My girlfriend, Gab, and I celebrated our second anniversary as a couple on New Years Eve, and, of course we got each other special anniversary presents. I got her a fancy new French wallet, and she got me a cold air intake for my Miata, Ace. New Years day was nice and warm here in the Northeastern USA, so I decided to install the intake so I could enjoy it in the unusually nice winter weather.
The cold air intake is from a company here in PA called Moto East. It’s a quality piece, made of metal with a ceramic coating to help insulate it from the heat of the engine bay. We even had them try and match the coat to the color of the car, although the pantone I supplied is a little more orange than the paint job (totally my mistake, and totally NBD). They did a great job.
The Moto East cold air intake sticks way up into the nose of the car, right in front of the hood latch. That’s where the stock intake’s inlet tubing begins, and that’s where the cold air is. The only issue, is that installing this intake absolutely does require you to remove the front bumper, or at least pop off the top half and tilt it forward. It was definitely more of a project than a lot of intakes I’ve installed, but it was still totally do-able in my driveway. In hindsight I should have allotted more time, though, because I wound up being a little late for lunch with Gab’s family.
This is the only criticism I have so far for Moto East. They don’t have install instructions in the package or on their website (at least not linked on the product page itself), so you kind of need to figure things out as you go. The process itself was pretty simple, but it would have been nice to know I’d have to remove the bumper to take the stock intake assembly out ahead of time. Moto East’s website says the intake with the smaller filter doesn’t require the bumper to come off to be removed, and that may be so once it’s been installed, but it’s slightly misleading on the front end, in my opinion.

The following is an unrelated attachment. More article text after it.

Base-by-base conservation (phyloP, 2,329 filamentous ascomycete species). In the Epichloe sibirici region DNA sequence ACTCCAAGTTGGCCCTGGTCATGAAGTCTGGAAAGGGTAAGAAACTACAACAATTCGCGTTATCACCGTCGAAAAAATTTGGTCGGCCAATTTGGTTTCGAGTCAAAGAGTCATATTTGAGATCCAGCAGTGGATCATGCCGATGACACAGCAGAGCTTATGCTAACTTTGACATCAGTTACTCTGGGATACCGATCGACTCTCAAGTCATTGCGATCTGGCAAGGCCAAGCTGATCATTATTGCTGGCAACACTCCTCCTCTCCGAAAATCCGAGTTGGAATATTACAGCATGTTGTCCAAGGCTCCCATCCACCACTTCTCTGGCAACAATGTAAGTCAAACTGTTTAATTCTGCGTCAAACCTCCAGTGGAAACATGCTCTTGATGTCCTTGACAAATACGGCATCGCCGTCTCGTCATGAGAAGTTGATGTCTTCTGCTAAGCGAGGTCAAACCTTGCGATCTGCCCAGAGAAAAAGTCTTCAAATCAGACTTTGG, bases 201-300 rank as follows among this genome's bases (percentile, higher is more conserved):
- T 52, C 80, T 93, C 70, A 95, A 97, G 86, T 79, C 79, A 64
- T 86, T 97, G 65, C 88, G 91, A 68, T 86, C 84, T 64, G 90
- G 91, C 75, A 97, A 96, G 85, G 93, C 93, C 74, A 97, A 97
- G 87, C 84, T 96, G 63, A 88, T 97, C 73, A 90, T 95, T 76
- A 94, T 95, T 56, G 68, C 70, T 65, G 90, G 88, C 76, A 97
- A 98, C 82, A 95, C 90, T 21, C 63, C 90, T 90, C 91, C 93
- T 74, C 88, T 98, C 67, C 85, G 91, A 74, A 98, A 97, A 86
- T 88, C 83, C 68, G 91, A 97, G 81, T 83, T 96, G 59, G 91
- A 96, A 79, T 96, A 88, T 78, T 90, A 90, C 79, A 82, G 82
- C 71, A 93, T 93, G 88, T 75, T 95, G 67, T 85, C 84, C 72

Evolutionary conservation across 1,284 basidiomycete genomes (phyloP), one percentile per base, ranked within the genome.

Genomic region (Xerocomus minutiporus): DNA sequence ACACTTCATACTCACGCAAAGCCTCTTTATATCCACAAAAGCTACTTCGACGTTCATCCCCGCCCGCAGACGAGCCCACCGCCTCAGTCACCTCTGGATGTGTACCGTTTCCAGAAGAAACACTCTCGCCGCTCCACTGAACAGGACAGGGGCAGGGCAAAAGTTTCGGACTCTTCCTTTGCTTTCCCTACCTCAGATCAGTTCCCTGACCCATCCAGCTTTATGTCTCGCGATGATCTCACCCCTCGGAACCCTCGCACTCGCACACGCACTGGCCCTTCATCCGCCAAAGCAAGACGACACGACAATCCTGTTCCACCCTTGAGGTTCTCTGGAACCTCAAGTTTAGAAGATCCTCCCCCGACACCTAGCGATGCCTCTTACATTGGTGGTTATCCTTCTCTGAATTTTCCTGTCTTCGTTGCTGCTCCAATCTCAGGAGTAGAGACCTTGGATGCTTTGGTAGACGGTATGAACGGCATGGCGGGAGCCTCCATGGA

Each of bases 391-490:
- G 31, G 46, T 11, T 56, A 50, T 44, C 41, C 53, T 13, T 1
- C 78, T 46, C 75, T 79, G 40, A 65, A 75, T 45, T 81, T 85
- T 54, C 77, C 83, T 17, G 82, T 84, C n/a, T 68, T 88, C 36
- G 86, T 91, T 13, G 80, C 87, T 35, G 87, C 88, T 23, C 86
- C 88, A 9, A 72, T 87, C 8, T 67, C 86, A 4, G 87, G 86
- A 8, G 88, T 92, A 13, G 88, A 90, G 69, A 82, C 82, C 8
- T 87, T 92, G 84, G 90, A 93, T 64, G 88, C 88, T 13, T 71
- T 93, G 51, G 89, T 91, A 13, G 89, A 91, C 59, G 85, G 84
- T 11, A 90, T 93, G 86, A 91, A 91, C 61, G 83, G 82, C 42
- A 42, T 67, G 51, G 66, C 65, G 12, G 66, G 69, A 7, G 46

Once the stock intake was out, fitting the Moto East intake was very easy. The design seems solid thus far, with the adjustable bracket holding it in place. By the time I got the intake in, though, I was on a time crunch, so I didn’t snap my own pics with the bumper off (see their pic above).
I quickly got the bumper back on, and it was time to drive a hurried 16 miles to Gab’s parent’s house. Even just starting the car I could hear a noticeable difference in the sound of the engine, but out on the road it became very clear that Moto East’s cold air intake would deliver everything I had hoped that it would.
Mazda put a sound tube in the stock intake, and it made a nice little hum when I got hard on the throttle. The Moto East intake mounts to the elbow where the sound tube is located, so it remains in place, bringing a more glorious noise into the cabin. That said what was once just a pleasant hum, is now a satisfying growl. Burying my foot in the throttle is now that much more addictive.
I’m also pleased to report a noticeable gain in performance. It’s not “much” faster, but the engine does pull noticeably stronger in the mid to high rev range. Compared to my drive before the install, it felt like the engine had been liberated of any restriction to its breath. It’s not something I noticed until after installing the intake, but the stock airbox really does hold the littel 2.0L back, especially at higher speeds when the revs stay high. It feels like it’s got more legs, especially as the speed climbs.
So far I’m thrilled with my Moto East cold air intake on my NC Miata Club Edition. I’ve driven it around 100 miles since install, but at this point it’s delivering everything I had hoped it would.
Now that’s a breath of fresh air!